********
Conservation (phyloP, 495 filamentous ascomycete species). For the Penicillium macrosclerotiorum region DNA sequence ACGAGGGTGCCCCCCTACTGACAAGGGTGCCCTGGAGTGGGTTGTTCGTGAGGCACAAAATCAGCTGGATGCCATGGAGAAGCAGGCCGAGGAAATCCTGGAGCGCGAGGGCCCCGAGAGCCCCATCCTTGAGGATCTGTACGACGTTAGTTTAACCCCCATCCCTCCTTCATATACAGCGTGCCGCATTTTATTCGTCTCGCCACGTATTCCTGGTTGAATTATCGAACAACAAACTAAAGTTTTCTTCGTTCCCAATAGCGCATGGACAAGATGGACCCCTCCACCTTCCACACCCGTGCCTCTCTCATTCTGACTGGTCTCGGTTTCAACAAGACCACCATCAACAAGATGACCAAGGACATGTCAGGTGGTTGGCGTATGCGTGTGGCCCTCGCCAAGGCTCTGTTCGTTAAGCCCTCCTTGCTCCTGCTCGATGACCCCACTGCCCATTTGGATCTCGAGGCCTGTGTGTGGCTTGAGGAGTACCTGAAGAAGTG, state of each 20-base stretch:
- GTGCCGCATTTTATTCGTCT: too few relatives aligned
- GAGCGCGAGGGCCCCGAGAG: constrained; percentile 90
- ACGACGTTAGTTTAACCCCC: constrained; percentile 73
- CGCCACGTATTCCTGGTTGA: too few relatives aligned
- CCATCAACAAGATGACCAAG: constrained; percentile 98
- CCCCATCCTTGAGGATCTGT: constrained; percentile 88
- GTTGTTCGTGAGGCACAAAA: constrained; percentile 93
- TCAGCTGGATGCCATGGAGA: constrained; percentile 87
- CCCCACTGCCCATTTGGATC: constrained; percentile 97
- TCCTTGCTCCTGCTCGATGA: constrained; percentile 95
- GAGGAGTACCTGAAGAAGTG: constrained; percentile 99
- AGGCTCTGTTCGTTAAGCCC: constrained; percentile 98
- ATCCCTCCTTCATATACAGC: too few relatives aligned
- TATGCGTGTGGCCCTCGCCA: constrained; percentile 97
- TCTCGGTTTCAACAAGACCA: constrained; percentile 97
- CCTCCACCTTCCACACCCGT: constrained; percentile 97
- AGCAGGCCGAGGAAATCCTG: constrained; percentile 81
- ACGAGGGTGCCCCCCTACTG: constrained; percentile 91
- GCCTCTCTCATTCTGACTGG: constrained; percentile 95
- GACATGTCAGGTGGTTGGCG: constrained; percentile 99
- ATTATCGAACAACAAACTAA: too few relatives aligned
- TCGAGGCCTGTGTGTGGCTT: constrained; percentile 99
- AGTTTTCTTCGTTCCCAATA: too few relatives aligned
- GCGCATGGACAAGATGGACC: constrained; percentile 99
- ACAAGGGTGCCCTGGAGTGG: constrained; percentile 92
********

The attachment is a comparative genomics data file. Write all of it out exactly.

Conservation (phyloP, 495 filamentous ascomycete species). For the Penicillium macrosclerotiorum region DNA sequence ACGAGGGTGCCCCCCTACTGACAAGGGTGCCCTGGAGTGGGTTGTTCGTGAGGCACAAAATCAGCTGGATGCCATGGAGAAGCAGGCCGAGGAAATCCTGGAGCGCGAGGGCCCCGAGAGCCCCATCCTTGAGGATCTGTACGACGTTAGTTTAACCCCCATCCCTCCTTCATATACAGCGTGCCGCATTTTATTCGTCTCGCCACGTATTCCTGGTTGAATTATCGAACAACAAACTAAAGTTTTCTTCGTTCCCAATAGCGCATGGACAAGATGGACCCCTCCACCTTCCACACCCGTGCCTCTCTCATTCTGACTGGTCTCGGTTTCAACAAGACCACCATCAACAAGATGACCAAGGACATGTCAGGTGGTTGGCGTATGCGTGTGGCCCTCGCCAAGGCTCTGTTCGTTAAGCCCTCCTTGCTCCTGCTCGATGACCCCACTGCCCATTTGGATCTCGAGGCCTGTGTGTGGCTTGAGGAGTACCTGAAGAAGTG, state of each 20-base stretch:
- GTGCCGCATTTTATTCGTCT: too few relatives aligned
- GAGCGCGAGGGCCCCGAGAG: constrained; percentile 90
- ACGACGTTAGTTTAACCCCC: constrained; percentile 73
- CGCCACGTATTCCTGGTTGA: too few relatives aligned
- CCATCAACAAGATGACCAAG: constrained; percentile 98
- CCCCATCCTTGAGGATCTGT: constrained; percentile 88
- GTTGTTCGTGAGGCACAAAA: constrained; percentile 93
- TCAGCTGGATGCCATGGAGA: constrained; percentile 87
- CCCCACTGCCCATTTGGATC: constrained; percentile 97
- TCCTTGCTCCTGCTCGATGA: constrained; percentile 95
- GAGGAGTACCTGAAGAAGTG: constrained; percentile 99
- AGGCTCTGTTCGTTAAGCCC: constrained; percentile 98
- ATCCCTCCTTCATATACAGC: too few relatives aligned
- TATGCGTGTGGCCCTCGCCA: constrained; percentile 97
- TCTCGGTTTCAACAAGACCA: constrained; percentile 97
- CCTCCACCTTCCACACCCGT: constrained; percentile 97
- AGCAGGCCGAGGAAATCCTG: constrained; percentile 81
- ACGAGGGTGCCCCCCTACTG: constrained; percentile 91
- GCCTCTCTCATTCTGACTGG: constrained; percentile 95
- GACATGTCAGGTGGTTGGCG: constrained; percentile 99
- ATTATCGAACAACAAACTAA: too few relatives aligned
- TCGAGGCCTGTGTGTGGCTT: constrained; percentile 99
- AGTTTTCTTCGTTCCCAATA: too few relatives aligned
- GCGCATGGACAAGATGGACC: constrained; percentile 99
- ACAAGGGTGCCCTGGAGTGG: constrained; percentile 92